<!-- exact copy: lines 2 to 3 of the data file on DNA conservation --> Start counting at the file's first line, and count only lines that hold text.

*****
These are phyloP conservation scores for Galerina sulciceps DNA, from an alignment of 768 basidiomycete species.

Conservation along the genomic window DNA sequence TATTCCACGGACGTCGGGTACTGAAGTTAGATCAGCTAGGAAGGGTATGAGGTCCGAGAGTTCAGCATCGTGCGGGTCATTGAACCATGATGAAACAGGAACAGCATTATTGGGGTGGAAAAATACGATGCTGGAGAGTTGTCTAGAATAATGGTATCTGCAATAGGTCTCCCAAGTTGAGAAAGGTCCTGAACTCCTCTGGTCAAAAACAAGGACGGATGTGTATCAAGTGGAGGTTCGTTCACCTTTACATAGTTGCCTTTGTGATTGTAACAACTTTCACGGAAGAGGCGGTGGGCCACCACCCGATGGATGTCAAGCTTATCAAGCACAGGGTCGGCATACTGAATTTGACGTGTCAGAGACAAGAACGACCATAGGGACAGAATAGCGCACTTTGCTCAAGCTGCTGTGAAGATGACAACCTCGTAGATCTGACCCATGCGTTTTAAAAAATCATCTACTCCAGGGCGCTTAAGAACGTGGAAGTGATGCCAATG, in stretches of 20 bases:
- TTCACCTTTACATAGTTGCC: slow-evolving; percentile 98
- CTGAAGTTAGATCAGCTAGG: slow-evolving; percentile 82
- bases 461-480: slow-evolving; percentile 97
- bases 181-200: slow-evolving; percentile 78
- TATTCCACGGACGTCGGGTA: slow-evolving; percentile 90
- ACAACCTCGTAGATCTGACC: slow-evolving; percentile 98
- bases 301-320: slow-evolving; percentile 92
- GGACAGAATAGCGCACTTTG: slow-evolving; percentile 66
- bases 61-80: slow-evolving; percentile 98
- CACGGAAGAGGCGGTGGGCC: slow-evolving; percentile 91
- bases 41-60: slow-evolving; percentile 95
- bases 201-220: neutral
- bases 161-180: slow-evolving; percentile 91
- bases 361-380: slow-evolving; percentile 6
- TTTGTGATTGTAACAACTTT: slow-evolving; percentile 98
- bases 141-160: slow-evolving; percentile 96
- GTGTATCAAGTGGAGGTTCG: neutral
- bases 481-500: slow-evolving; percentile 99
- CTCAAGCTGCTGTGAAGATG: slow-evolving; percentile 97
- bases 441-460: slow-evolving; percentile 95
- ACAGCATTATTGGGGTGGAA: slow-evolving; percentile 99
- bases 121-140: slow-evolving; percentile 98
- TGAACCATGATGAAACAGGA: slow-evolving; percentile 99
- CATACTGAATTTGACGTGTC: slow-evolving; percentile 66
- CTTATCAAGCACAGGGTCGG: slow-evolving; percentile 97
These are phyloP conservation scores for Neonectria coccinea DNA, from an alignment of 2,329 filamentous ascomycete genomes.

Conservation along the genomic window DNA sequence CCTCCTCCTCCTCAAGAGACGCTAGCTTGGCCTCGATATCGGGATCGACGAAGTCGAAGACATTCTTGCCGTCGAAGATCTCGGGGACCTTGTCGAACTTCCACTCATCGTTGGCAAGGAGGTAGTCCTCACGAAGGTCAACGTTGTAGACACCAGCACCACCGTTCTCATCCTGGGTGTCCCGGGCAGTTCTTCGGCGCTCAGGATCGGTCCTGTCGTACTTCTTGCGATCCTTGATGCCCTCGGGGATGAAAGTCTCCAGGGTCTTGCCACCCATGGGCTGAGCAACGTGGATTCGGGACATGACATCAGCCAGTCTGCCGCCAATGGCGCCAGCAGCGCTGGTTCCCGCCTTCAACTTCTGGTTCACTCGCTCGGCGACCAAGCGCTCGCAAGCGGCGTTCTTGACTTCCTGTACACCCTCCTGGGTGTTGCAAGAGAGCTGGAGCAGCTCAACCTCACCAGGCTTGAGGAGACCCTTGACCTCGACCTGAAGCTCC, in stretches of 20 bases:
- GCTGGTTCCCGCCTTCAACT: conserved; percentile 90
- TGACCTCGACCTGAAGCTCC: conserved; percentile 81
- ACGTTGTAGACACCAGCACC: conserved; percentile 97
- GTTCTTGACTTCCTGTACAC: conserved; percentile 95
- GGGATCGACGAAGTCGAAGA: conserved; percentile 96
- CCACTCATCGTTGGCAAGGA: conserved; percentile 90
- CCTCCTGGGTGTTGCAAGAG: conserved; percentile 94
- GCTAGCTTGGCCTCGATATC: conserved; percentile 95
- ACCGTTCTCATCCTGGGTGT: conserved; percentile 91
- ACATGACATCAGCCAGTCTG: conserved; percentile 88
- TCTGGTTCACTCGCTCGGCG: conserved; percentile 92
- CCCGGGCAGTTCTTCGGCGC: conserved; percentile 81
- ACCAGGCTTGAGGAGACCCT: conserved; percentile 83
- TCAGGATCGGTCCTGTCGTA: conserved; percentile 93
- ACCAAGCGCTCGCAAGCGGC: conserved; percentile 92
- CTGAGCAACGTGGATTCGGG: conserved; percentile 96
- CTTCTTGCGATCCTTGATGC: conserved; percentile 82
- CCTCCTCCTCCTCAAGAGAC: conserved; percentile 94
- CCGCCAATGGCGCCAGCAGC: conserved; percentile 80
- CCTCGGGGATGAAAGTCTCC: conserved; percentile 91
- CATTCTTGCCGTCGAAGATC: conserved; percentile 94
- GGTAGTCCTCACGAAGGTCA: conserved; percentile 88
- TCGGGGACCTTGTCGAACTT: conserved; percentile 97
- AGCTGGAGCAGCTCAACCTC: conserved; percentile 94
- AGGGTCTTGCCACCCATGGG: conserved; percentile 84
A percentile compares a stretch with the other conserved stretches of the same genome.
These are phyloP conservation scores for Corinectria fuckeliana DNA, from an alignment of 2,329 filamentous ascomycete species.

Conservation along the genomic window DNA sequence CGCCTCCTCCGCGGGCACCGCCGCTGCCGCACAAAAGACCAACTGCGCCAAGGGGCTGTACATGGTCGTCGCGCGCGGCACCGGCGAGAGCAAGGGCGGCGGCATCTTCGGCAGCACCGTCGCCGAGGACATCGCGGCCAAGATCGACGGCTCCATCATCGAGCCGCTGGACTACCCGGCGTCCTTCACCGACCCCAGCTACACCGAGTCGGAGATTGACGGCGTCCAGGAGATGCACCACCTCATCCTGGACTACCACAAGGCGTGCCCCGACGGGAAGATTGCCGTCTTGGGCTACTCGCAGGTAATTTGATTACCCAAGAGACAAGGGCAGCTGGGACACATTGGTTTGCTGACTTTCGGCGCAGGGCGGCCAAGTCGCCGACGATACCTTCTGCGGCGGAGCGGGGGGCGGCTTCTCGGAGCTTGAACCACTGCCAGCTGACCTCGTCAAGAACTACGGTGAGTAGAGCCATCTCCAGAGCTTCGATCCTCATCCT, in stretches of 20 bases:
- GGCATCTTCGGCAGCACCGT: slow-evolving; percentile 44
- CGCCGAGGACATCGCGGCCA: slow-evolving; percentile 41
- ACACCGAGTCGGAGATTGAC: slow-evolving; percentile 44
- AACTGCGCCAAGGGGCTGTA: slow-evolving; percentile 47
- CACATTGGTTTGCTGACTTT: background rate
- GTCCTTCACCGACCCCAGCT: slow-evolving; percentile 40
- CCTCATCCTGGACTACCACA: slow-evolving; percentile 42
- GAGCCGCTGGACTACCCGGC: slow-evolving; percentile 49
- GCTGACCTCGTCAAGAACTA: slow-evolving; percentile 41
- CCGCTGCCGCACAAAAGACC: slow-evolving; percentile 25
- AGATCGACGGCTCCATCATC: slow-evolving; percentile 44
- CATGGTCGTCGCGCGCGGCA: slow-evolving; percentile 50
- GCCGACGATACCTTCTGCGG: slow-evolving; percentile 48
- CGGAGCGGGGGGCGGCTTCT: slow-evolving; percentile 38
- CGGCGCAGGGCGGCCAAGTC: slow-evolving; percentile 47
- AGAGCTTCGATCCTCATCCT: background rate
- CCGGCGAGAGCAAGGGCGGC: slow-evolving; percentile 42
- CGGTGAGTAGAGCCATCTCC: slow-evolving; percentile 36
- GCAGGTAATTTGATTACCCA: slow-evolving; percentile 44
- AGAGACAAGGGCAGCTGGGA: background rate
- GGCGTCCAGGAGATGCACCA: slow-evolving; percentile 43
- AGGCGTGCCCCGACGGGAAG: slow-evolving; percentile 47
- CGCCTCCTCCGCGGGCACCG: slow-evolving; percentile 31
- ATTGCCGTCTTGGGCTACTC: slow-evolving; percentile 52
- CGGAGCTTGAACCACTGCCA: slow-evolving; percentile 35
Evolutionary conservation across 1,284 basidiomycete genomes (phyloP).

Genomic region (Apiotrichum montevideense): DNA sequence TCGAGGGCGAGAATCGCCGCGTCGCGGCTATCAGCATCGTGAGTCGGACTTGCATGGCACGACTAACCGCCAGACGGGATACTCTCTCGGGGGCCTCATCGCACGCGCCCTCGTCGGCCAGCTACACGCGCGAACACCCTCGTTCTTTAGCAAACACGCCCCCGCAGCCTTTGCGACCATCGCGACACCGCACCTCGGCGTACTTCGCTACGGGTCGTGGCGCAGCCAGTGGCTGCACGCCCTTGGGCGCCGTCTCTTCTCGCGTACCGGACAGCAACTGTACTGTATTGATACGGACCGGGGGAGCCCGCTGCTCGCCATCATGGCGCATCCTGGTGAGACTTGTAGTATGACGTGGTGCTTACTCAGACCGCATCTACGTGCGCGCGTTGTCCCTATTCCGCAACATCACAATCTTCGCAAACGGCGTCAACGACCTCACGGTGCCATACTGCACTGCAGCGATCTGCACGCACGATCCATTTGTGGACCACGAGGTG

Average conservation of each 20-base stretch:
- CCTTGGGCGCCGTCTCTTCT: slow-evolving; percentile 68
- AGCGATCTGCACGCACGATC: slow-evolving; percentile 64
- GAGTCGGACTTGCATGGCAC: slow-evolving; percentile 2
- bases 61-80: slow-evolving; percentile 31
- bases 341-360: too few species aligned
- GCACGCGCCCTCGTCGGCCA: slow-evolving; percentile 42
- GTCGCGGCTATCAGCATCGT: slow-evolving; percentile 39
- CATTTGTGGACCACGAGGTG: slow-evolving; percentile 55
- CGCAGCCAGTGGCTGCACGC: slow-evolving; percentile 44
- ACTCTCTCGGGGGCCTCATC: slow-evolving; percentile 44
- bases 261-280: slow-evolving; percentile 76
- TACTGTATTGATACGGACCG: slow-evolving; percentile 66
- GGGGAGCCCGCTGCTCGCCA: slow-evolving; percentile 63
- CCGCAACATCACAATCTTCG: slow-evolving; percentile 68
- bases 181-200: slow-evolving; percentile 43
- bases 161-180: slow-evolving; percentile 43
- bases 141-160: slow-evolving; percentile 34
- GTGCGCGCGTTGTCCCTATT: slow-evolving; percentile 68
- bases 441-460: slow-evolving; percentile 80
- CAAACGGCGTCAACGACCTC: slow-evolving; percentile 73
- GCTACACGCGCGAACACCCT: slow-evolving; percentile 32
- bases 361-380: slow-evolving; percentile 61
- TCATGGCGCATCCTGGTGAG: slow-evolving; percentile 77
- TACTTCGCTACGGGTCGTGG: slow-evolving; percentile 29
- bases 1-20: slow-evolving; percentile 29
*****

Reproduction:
Conservation along the genomic window DNA sequence TATTCCACGGACGTCGGGTACTGAAGTTAGATCAGCTAGGAAGGGTATGAGGTCCGAGAGTTCAGCATCGTGCGGGTCATTGAACCATGATGAAACAGGAACAGCATTATTGGGGTGGAAAAATACGATGCTGGAGAGTTGTCTAGAATAATGGTATCTGCAATAGGTCTCCCAAGTTGAGAAAGGTCCTGAACTCCTCTGGTCAAAAACAAGGACGGATGTGTATCAAGTGGAGGTTCGTTCACCTTTACATAGTTGCCTTTGTGATTGTAACAACTTTCACGGAAGAGGCGGTGGGCCACCACCCGATGGATGTCAAGCTTATCAAGCACAGGGTCGGCATACTGAATTTGACGTGTCAGAGACAAGAACGACCATAGGGACAGAATAGCGCACTTTGCTCAAGCTGCTGTGAAGATGACAACCTCGTAGATCTGACCCATGCGTTTTAAAAAATCATCTACTCCAGGGCGCTTAAGAACGTGGAAGTGATGCCAATG, in stretches of 20 bases:
- TTCACCTTTACATAGTTGCC: slow-evolving; percentile 98